How I Built a Barbecue Restaurant in Brooklyn: The Trouble With Contractors

And for the record, no, Tyson didn't pay us to publish this series. He is a paid freelance contributor like any other, one I sought out to write for the site.

How I Built a Barbecue Restaurant in Brooklyn: The Trouble With Contractors

@Double_J Serious Eats Copy Editor is in no way affiliated with the site, though that would be an easier explanation for a person's passion to be vitriolic on the internet all day.

S/he is also incorrect about this being a sponsored post. Sponsored posts (which used to be called advertorials back in the day) are labeled as such. Some of our editorial content is sponsored by brands, much like brands may sponsor segments of a TV show, but those brands have no creative control over that content. Hope that clarifies things!

How I Built a Barbecue Restaurant in Brooklyn: The Trouble With Contractors

@Serious Eats Copy Editor Uhh no.

The Ultimate Mister Softee Secret Menu

God forbid editors write headlines that compel readers to click on articles. Oh, the humanity!

Upgrade Lamb and Lentils in 1 Step With Berbere Spice

Love love love berbere. Everything should smell like it.

The Food Lab: How to Make Adana Kebabs (Turkish Ground Lamb Kebabs)

@anaya Aleppo is brighter, often hotter, and less smoky than urfa, which has an almost raisin-y taste. I bet both would be tasty but the flavors are distinct.

What's the Difference Between Dutch Process and Natural Cocoa Powder?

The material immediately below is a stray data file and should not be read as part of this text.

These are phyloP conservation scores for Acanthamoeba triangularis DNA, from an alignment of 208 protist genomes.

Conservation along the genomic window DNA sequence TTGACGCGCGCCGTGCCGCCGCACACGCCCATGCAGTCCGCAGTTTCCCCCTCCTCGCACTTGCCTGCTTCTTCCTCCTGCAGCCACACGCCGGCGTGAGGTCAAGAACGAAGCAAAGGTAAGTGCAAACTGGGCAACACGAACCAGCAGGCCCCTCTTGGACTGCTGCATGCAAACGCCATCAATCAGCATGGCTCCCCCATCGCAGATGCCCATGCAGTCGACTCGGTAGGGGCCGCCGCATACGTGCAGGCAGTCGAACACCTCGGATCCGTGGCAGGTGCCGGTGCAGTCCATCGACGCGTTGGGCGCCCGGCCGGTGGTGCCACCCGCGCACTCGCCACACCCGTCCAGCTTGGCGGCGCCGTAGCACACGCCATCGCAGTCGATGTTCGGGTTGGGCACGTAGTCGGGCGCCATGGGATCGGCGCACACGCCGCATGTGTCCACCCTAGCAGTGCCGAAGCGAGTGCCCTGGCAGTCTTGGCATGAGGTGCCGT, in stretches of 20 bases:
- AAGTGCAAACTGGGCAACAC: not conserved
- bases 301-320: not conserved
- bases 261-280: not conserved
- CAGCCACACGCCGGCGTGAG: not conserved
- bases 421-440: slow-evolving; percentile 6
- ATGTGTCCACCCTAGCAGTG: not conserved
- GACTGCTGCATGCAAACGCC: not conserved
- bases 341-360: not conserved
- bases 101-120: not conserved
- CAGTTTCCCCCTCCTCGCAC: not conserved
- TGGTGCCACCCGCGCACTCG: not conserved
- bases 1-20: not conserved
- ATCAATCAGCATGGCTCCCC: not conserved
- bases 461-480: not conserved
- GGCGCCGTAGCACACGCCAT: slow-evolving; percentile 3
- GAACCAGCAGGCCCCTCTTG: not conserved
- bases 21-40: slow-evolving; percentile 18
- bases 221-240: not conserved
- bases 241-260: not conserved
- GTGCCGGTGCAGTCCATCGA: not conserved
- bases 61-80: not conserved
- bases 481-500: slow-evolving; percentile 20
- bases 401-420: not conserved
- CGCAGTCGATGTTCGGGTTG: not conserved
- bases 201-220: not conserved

@jonnytakes5 @VeganWithaYoYo D'oh! Yes, that.

Scooped: Easy Peach Sorbet

@mefoxlaw You can blend most herbs right in with the fruit. Rosemary gets a little woody though; it's better to steep stalks in the purée for a couple of hours depending on your desired intensity.

Taste Test: 1 Day, 23 Pop-Tart Flavors

@magistrascaevola Whoops, yup, 14-inch cubic box!

@ThePlainCheese Every flavor is broken down within its category.

@CassandraJane Write up is in the chocolate section. One of my favorites!

@all I want to do toaster streudel next! One of my favorites.

Scooped: Ginger Beer, Rum, and Coconut Sorbet

Just for flavor. Cold turns flavors way down, so I tend to add a good amount of salt to keep the acidity and spice up.

Scooped: Ginger Beer, Rum, and Coconut Sorbet

@Bakin' in Bernie Definitely feel free to reduce the salt .

The Elements of Barbecue: The Case of Sauce

@ebgai Robert's doing a whole series on barbecue. We couldn't leave out his statement on sauce!

This Week at Serious Eats World Headquarters

Glad we could hug it out.

Dulces: Arroz con Leche (Rice Pudding)

I couldn't help but think of the stereotypical fiery Latin temperament when I was making this recipe. Arroz con leche (riz au lait or rice pudding), is such a languid, drowsy, gentle thing, so tender it's even suitable for those with smooth gums and weak constitutions, and yet, it is among the most well-liked and frequently made desserts throughout Latin America. Maybe we're all bark and no bite. More

How to Buy, Store, Use (and Re-Use!) Spices

It continues to baffle me how little attention is given to spices today. Maybe it's because we're told to eat local (they rarely are) or organic (they're usually not). Spices seem to still have a reputation of being slapdash cover-ups for mediocre chicken—and far too often they are—but they don't have to be. Yes, spice hunting requires a little time, effort, and money (though less than you think), but once you start using fresh spices in you're cooking, you may just find yourself addicted. More